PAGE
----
I’ve been thinking a lot about HOPE this year. For obvious personal reasons and for shared national and global ones. Turning the word over again and again, a question emerged—how is HOPE different from trust? Is HOPE just trust with a dose of optimism thrown in for good measure?
Sitting with these two words I realize my trust structure tells me God is at work in my life and in the world whether I see the effects of it or not.
But sometimes my hope gets a little shaky, like when it appears everyone except me is having their turn at the bird feeder and I’m left all alone sticking out like a bright red cardinal. Those are the times when assuming a scarcity mentality seems far more tempting than remembering whose hand always provides for my needs.
But what if I embraced a HOPE that was wilder and far more expansive than trust? What if HOPE became for me – and for you – the holy possibility that God will do immeasurably more than I could ask or imagine? Not just provision for the basics, but a feast where least expected and yet most needed.
I awoke today stewing over the same thing that has gnawed at me for a few days now. It plays like a soundtrack in my head, refusing to be silenced. Sometimes it’s posed as a question, other times as a complaint, but it always stems from worry or fear, longing or unmet desire.
Can you relate to this type of early morning rude awakening?
This morning, instead of trying to quickly tamp it down, I sensed an invitation to notice. And to listen. I noticed this soundtrack always pulls me away from HOPE, which means it’s turning my face away from God. And then I listened to the question rising from deep within—What if that thing waking me up at night isn’t the central issue? What if it points to a truer desire buried deeper within?
Could the soundtrack actually be a lamp to illuminate a desire God longs to meet if I would only release it to him?
How are you doing today, eleven months into pandemic living? Are you feeling a little battered and bruised either from the current battle or perhaps from a long-ago season of suffering that has left scar tissue in all the secret places?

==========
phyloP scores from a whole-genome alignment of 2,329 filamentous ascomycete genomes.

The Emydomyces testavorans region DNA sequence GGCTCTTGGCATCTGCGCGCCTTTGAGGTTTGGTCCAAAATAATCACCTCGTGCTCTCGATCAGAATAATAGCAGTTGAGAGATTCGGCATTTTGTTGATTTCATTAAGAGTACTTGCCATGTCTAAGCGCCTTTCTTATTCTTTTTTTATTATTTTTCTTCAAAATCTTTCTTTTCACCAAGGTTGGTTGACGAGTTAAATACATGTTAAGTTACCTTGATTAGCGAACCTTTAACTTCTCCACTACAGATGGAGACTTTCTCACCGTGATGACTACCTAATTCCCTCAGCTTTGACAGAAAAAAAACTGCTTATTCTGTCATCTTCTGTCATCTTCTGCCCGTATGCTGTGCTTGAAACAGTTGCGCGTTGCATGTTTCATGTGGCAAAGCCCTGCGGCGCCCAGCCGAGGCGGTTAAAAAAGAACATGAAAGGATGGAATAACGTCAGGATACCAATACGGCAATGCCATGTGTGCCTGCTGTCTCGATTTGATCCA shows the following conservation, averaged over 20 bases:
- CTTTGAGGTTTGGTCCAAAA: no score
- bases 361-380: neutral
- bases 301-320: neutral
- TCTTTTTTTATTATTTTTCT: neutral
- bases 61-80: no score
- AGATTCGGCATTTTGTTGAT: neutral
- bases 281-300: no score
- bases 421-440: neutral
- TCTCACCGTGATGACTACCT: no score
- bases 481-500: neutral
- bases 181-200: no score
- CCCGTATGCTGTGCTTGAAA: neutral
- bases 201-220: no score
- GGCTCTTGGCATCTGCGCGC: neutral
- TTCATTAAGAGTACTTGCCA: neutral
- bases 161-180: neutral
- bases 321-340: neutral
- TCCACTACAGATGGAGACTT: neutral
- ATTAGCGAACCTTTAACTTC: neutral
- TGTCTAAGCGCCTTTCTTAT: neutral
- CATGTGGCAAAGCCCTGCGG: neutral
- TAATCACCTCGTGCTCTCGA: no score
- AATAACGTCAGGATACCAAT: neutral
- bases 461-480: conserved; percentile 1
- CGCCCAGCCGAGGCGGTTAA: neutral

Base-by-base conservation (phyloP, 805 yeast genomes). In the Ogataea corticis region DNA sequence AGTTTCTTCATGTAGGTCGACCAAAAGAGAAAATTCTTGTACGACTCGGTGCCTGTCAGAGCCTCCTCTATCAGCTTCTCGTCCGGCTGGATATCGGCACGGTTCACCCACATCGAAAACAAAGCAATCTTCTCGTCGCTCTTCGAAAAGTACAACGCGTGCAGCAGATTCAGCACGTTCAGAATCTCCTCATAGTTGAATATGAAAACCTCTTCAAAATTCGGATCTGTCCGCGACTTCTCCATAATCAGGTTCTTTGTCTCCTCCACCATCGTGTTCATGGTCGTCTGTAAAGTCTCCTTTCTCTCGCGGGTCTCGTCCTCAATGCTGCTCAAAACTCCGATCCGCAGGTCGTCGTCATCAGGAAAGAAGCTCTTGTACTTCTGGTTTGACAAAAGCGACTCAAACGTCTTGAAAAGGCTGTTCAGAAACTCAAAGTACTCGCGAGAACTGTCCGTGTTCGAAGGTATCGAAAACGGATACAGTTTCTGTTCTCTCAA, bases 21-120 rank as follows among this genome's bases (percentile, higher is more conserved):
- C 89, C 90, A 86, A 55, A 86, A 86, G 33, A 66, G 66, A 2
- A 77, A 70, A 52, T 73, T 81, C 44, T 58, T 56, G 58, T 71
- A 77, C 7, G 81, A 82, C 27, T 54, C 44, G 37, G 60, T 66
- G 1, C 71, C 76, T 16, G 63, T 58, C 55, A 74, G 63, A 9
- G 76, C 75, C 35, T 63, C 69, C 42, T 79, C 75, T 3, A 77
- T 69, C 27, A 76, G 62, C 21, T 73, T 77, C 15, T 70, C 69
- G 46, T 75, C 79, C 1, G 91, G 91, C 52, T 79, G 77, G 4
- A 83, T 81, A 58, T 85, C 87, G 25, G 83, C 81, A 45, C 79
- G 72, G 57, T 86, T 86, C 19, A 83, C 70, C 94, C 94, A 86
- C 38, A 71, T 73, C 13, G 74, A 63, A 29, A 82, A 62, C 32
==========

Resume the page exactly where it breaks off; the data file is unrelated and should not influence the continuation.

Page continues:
I too have known the reality of long uninterrupted pruning seasons where the stability I once knew and took for granted was twisted & turned upside down. I was sure I would break in two from the pressure of the pruning and would never know a verdant life again.
Consider the orchid. You see only stately beauty and grace. I can see—in the hidden places—the scar that remains from the day one entire branch fell, overwhelmed by the weight it carried.
What can withstand that kind of wound? Do you know that kind of weight?
Surely the flowers will fade one by one, I reasoned, releasing all their spent petals to the tabletop below. And yet, months later, while I can still see the scar on the bent and twisted branch, I also see vibrant, ongoing, beautiful life.
We are bent and bruised, but not broken. We have suffered and known wounding, but we live in enduring HOPE.
First-time sightings of God’s creative handiwork fill me with holy wonder, inviting me to pause and notice.
They don’t have to be grand and sweeping, like The Canyon or Mount Everest. The noticing is often in the smallest of details.
The arrival of a new feathered friend at the feeder during this past week of snowstorms arrested my attention. The whole world lay cocooned in stillness, the gift of a hushed snowy day. And in the stillness, a soft landing from the most majestic wild creature, full of dazzling dashes of color. The northern flicker’s top coat is extraordinary enough, but the greatest surprise lies tucked in his under-feathers. Arrayed in bright yellow, they are only visible when in motion, flashing bright yellow as a great pair of Louboutin heels flash red.
The teachings of Ignatius of Loyola fly off the page, stirring my soul. All is gift. All is grace. Even sheltering at home offers gifts. Even disrupted days and interrupted schedules offer grace when we open our eyes to watch and see. I don’t know if the gift of this majestic bird’s presence will outlast my blanket of freshly fallen snow, but I do know there will always be grace enough for me.